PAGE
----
IRS tweak could bring hefty surprise cost to some taxpayers

Hefty sums are on the horizon for some after a tweak to an IRS penalty could hit gig workers for “hundreds or even thousands of dollars.”

The unelected, unofficial fourth branch of the federal government, comprised of the overreaching Washington, D.C. bureaucracy, remained seemingly ever on the lookout for new ways to impede American prosperity. Now, after an October adjustment to its interest penalty, the Internal Revenue Service is set to gouge taxpayers by 8% on estimated tax underpayments.

Reporting on what could be a surprise bill, especially for those new to receiving income where estimated taxes aren’t withheld, The Wall Street Journal reported, “These higher penalties, which can run in the hundreds or even thousands of dollars, are particularly relevant for gig workers and consultants who don’t have taxes withheld and figure they can pay their taxes come April.”

As with much of the economy under President Joe Biden’s administration, the interest penalty rate saw a sharp climb from two years earlier when it was only 3% and the Journal noted, “People who don’t get steady paychecks with tax withholding could also be affected if they have additional income and get the math wrong.”

The IRS specified the two ways to avoid the Underpayment of Estimated Tax by Individuals Penalty including if, “Your filed tax returns shows you owe less than $1,000,” or if, “You paid at least 90% of the tax shown on the return for the taxable year or 100% of the tax shown on the return for the prior year, whichever amount is less.”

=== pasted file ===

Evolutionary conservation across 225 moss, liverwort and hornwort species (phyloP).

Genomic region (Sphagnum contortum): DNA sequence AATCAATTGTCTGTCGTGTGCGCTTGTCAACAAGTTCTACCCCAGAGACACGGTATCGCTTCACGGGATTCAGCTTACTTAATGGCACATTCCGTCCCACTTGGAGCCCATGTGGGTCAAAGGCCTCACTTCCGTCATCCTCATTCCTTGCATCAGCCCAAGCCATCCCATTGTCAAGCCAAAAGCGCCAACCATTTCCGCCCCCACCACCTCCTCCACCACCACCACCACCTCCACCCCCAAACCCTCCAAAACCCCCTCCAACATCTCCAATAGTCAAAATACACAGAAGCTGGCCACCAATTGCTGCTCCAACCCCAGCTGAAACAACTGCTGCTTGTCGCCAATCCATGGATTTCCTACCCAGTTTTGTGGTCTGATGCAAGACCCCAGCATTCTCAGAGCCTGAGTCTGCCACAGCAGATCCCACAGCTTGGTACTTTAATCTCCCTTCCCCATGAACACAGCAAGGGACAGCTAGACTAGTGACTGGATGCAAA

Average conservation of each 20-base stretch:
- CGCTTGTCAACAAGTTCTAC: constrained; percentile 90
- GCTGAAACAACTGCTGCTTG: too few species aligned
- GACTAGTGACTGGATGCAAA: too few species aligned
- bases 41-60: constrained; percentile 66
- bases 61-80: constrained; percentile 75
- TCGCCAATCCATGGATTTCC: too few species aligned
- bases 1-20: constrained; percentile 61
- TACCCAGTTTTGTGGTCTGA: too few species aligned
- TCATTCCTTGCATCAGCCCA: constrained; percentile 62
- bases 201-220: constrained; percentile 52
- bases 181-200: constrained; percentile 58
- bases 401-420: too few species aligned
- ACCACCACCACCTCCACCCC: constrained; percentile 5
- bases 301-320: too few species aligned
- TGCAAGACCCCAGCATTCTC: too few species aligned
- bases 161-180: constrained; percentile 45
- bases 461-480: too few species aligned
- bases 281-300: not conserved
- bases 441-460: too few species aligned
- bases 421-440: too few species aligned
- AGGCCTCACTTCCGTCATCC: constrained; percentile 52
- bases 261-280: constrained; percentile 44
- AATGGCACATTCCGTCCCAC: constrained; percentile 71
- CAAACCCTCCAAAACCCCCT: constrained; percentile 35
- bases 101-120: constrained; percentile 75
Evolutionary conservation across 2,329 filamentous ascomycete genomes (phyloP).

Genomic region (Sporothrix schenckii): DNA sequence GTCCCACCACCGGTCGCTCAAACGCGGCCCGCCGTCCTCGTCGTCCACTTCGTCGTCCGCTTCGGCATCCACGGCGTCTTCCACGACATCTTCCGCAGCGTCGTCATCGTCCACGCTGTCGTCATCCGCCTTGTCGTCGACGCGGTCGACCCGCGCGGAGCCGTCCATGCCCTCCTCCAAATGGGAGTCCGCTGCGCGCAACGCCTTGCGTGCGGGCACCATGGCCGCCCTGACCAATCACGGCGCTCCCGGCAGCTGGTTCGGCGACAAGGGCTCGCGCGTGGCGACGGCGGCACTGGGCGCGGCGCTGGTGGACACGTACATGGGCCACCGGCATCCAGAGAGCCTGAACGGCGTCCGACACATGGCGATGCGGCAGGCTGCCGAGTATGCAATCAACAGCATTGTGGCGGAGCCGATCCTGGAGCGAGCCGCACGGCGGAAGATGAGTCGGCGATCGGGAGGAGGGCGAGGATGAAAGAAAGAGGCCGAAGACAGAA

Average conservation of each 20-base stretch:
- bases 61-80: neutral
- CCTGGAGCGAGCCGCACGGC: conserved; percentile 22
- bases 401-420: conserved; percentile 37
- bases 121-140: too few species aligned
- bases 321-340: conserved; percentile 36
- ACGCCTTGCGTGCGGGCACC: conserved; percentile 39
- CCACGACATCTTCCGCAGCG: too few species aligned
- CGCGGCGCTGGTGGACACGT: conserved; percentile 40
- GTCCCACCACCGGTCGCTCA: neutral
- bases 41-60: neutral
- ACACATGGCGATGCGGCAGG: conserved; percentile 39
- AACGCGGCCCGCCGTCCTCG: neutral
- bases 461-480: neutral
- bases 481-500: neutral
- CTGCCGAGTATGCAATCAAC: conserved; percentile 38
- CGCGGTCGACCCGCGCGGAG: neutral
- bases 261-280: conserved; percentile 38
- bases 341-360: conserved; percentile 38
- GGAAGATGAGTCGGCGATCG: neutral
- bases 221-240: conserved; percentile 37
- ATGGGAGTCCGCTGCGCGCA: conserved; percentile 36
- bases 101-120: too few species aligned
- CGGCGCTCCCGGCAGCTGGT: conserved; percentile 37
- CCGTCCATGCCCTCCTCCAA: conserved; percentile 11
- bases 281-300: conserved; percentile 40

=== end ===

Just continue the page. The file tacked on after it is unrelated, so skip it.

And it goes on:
“It’s a cautionary tale for individuals to think about as we get toward year-end. Are you where you should be?” posited Tinton Falls, New Jersey certified public accountant Joseph Doerrer when speaking with the Journal.

The newspaper also spoke with Warren, New Jersey marketing executive Sameet Durg who detailed his own experience the first year he had learned of the underpayment penalty and how it amounted to thousands of dollars in addition to the already high April tax bill.

“Now I pay attention to taxes all year around. I don’t want the giant hit in April,” said Durg, a client of Doerrer whom he checks with every month.

The move from the IRS came ahead of their announced decision to delay another bureaucratic tweak to the tax code that would adjust the minimum reporting requirement for revenue obtained for goods and services transactions on platforms like eBay, Etsy and Venmo.

Currently set at $20,000, the threshold had been set to change to $600 following the 2021 American Rescue Plan but had subsequently been delayed. Marking 2023 as “an additional transition year,” the latest stall is expected to set the threshold to $5,000 after the 2024 elections.

“Taking this phased-in approach is the right thing to do for the purposes of tax administration, and it prevents unnecessary confusion as we continue to look at changes to the Form 1040,” said IRS Commissioner Danny Werfel. “It’s clear that an additional delay for tax year 2023 will avoid problems for taxpayers, tax professionals and others in this area.”

IRS delays dubious IRS tax-reporting rule on Venmo, PayPal payments until after election via @BIZPACReview — BPR based (@DumpstrFireNews) November 22, 2023

For those unsure about what they might owe on a quarterly basis, the IRS offered a tax-withholding estimator requiring the input of figures from the previous year’s tax return and all sources of income. In fiscal year 2022, the IRS had assessed over $1.8 billion in penalties on roughly 12.2 million individual returns, the Journal stated.